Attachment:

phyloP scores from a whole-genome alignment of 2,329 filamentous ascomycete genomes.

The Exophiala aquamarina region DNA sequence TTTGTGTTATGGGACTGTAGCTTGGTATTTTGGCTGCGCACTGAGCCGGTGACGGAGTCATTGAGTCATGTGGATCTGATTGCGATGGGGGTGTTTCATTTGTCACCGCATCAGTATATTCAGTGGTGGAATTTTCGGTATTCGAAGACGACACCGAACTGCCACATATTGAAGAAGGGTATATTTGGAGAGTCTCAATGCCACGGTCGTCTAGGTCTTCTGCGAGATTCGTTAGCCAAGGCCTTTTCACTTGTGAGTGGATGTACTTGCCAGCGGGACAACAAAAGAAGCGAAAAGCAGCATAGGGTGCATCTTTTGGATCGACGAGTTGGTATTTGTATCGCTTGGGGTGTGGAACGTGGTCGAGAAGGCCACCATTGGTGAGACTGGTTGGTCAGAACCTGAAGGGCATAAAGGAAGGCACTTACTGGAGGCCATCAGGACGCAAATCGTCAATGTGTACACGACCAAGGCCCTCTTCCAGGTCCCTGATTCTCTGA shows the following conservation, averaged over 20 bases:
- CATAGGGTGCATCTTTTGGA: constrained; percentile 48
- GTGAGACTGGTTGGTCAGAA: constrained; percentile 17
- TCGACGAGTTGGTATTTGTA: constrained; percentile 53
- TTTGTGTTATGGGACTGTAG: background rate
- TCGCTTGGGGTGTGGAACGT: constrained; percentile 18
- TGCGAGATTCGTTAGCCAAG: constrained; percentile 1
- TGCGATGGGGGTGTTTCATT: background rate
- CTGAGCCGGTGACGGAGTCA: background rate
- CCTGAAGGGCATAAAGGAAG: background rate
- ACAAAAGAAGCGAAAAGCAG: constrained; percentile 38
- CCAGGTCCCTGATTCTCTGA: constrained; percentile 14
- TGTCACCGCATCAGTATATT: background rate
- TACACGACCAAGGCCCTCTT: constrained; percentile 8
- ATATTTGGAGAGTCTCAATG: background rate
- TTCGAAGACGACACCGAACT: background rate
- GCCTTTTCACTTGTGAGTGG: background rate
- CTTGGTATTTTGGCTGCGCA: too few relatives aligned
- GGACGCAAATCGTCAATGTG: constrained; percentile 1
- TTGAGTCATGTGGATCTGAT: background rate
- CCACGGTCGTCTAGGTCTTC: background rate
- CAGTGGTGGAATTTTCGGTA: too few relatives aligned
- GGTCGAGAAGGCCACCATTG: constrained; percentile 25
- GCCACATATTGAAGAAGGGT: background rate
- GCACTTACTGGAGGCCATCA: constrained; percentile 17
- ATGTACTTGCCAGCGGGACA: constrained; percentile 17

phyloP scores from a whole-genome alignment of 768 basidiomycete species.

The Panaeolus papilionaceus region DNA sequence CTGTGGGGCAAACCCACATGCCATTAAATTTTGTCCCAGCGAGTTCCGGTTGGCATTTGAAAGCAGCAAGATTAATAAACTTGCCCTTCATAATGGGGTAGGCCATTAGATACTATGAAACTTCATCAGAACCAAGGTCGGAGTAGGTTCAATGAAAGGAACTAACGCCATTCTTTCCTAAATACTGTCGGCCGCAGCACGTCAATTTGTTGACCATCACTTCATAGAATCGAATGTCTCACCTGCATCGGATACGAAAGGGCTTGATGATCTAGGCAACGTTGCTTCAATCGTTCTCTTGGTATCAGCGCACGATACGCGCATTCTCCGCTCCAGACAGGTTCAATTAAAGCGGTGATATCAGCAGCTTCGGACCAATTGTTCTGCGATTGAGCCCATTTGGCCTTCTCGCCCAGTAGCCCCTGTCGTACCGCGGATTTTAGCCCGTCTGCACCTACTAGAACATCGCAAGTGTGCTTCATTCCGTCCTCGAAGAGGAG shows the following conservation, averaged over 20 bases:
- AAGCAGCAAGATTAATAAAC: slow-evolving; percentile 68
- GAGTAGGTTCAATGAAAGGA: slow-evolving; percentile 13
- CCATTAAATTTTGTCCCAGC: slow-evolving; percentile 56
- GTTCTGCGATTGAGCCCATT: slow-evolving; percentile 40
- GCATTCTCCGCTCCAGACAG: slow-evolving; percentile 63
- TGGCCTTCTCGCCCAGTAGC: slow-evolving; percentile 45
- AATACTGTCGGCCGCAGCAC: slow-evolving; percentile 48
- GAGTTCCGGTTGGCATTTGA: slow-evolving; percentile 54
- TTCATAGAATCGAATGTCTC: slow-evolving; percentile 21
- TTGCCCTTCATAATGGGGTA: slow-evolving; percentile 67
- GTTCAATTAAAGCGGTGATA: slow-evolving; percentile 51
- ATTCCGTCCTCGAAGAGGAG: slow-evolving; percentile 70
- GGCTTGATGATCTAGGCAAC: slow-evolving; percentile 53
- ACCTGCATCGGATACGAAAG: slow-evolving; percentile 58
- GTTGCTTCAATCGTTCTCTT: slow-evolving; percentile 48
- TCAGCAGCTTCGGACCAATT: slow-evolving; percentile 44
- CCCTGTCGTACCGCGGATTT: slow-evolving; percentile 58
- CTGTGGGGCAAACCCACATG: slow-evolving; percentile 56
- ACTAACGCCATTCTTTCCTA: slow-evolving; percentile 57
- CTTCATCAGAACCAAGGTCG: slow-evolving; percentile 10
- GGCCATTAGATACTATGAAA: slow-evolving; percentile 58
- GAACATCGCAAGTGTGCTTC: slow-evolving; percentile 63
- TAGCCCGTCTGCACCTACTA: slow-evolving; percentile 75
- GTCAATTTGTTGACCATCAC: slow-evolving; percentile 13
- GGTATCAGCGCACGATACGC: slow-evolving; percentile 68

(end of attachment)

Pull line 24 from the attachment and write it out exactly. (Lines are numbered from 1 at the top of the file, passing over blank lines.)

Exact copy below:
- GGTCGAGAAGGCCACCATTG: constrained; percentile 25